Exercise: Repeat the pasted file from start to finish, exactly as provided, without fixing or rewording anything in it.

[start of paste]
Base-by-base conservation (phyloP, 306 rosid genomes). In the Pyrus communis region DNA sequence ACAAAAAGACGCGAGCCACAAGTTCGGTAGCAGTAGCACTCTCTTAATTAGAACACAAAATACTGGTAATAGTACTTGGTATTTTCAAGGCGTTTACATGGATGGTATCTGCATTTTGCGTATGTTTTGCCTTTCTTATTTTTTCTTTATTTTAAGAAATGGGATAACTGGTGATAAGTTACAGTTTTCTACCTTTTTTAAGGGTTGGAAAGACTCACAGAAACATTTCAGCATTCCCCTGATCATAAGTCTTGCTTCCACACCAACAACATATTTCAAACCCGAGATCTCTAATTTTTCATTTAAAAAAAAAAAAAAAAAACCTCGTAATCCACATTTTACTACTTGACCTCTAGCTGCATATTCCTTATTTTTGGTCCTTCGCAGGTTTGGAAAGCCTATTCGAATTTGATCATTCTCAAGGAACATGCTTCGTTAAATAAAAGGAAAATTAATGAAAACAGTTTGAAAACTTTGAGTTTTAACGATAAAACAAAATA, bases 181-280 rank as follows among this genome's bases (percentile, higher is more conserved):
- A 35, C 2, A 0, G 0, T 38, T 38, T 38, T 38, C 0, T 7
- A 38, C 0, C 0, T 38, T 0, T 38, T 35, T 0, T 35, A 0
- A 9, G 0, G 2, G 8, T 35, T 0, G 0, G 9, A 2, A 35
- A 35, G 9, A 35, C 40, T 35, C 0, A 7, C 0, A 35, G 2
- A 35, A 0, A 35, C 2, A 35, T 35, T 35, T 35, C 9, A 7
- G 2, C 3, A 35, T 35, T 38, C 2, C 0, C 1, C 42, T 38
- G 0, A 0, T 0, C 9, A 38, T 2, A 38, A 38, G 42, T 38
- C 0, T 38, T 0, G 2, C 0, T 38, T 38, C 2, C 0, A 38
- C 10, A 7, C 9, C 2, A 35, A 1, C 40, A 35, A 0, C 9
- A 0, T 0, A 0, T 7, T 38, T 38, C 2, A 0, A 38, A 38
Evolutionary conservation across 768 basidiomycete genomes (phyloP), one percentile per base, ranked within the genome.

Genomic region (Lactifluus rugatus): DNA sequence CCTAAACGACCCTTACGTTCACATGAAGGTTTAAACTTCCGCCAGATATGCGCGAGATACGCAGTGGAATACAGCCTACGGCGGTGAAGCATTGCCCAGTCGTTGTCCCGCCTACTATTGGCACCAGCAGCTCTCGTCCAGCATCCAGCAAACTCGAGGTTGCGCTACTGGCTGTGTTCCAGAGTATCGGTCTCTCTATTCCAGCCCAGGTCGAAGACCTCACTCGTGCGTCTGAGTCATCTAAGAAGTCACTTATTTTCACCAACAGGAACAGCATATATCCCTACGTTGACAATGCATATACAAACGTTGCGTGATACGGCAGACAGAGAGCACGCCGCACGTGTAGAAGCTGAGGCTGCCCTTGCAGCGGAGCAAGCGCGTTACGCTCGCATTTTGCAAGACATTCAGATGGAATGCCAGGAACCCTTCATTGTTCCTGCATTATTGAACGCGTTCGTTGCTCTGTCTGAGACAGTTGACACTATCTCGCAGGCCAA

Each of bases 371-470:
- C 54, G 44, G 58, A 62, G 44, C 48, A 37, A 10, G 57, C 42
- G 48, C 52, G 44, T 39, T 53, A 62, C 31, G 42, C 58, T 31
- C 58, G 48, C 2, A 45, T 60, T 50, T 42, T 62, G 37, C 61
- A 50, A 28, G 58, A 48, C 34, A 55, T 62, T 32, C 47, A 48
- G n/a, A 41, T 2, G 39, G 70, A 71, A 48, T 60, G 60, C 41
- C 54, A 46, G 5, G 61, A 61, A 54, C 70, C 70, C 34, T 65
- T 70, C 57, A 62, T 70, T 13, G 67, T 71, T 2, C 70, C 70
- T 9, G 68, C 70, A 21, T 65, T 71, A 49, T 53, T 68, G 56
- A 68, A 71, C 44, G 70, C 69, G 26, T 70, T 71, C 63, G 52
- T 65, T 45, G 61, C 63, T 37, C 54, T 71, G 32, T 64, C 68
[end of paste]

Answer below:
Base-by-base conservation (phyloP, 306 rosid genomes). In the Pyrus communis region DNA sequence ACAAAAAGACGCGAGCCACAAGTTCGGTAGCAGTAGCACTCTCTTAATTAGAACACAAAATACTGGTAATAGTACTTGGTATTTTCAAGGCGTTTACATGGATGGTATCTGCATTTTGCGTATGTTTTGCCTTTCTTATTTTTTCTTTATTTTAAGAAATGGGATAACTGGTGATAAGTTACAGTTTTCTACCTTTTTTAAGGGTTGGAAAGACTCACAGAAACATTTCAGCATTCCCCTGATCATAAGTCTTGCTTCCACACCAACAACATATTTCAAACCCGAGATCTCTAATTTTTCATTTAAAAAAAAAAAAAAAAAACCTCGTAATCCACATTTTACTACTTGACCTCTAGCTGCATATTCCTTATTTTTGGTCCTTCGCAGGTTTGGAAAGCCTATTCGAATTTGATCATTCTCAAGGAACATGCTTCGTTAAATAAAAGGAAAATTAATGAAAACAGTTTGAAAACTTTGAGTTTTAACGATAAAACAAAATA, bases 181-280 rank as follows among this genome's bases (percentile, higher is more conserved):
- A 35, C 2, A 0, G 0, T 38, T 38, T 38, T 38, C 0, T 7
- A 38, C 0, C 0, T 38, T 0, T 38, T 35, T 0, T 35, A 0
- A 9, G 0, G 2, G 8, T 35, T 0, G 0, G 9, A 2, A 35
- A 35, G 9, A 35, C 40, T 35, C 0, A 7, C 0, A 35, G 2
- A 35, A 0, A 35, C 2, A 35, T 35, T 35, T 35, C 9, A 7
- G 2, C 3, A 35, T 35, T 38, C 2, C 0, C 1, C 42, T 38
- G 0, A 0, T 0, C 9, A 38, T 2, A 38, A 38, G 42, T 38
- C 0, T 38, T 0, G 2, C 0, T 38, T 38, C 2, C 0, A 38
- C 10, A 7, C 9, C 2, A 35, A 1, C 40, A 35, A 0, C 9
- A 0, T 0, A 0, T 7, T 38, T 38, C 2, A 0, A 38, A 38
Evolutionary conservation across 768 basidiomycete genomes (phyloP), one percentile per base, ranked within the genome.

Genomic region (Lactifluus rugatus): DNA sequence CCTAAACGACCCTTACGTTCACATGAAGGTTTAAACTTCCGCCAGATATGCGCGAGATACGCAGTGGAATACAGCCTACGGCGGTGAAGCATTGCCCAGTCGTTGTCCCGCCTACTATTGGCACCAGCAGCTCTCGTCCAGCATCCAGCAAACTCGAGGTTGCGCTACTGGCTGTGTTCCAGAGTATCGGTCTCTCTATTCCAGCCCAGGTCGAAGACCTCACTCGTGCGTCTGAGTCATCTAAGAAGTCACTTATTTTCACCAACAGGAACAGCATATATCCCTACGTTGACAATGCATATACAAACGTTGCGTGATACGGCAGACAGAGAGCACGCCGCACGTGTAGAAGCTGAGGCTGCCCTTGCAGCGGAGCAAGCGCGTTACGCTCGCATTTTGCAAGACATTCAGATGGAATGCCAGGAACCCTTCATTGTTCCTGCATTATTGAACGCGTTCGTTGCTCTGTCTGAGACAGTTGACACTATCTCGCAGGCCAA

Each of bases 371-470:
- C 54, G 44, G 58, A 62, G 44, C 48, A 37, A 10, G 57, C 42
- G 48, C 52, G 44, T 39, T 53, A 62, C 31, G 42, C 58, T 31
- C 58, G 48, C 2, A 45, T 60, T 50, T 42, T 62, G 37, C 61
- A 50, A 28, G 58, A 48, C 34, A 55, T 62, T 32, C 47, A 48
- G n/a, A 41, T 2, G 39, G 70, A 71, A 48, T 60, G 60, C 41
- C 54, A 46, G 5, G 61, A 61, A 54, C 70, C 70, C 34, T 65
- T 70, C 57, A 62, T 70, T 13, G 67, T 71, T 2, C 70, C 70
- T 9, G 68, C 70, A 21, T 65, T 71, A 49, T 53, T 68, G 56
- A 68, A 71, C 44, G 70, C 69, G 26, T 70, T 71, C 63, G 52
- T 65, T 45, G 61, C 63, T 37, C 54, T 71, G 32, T 64, C 68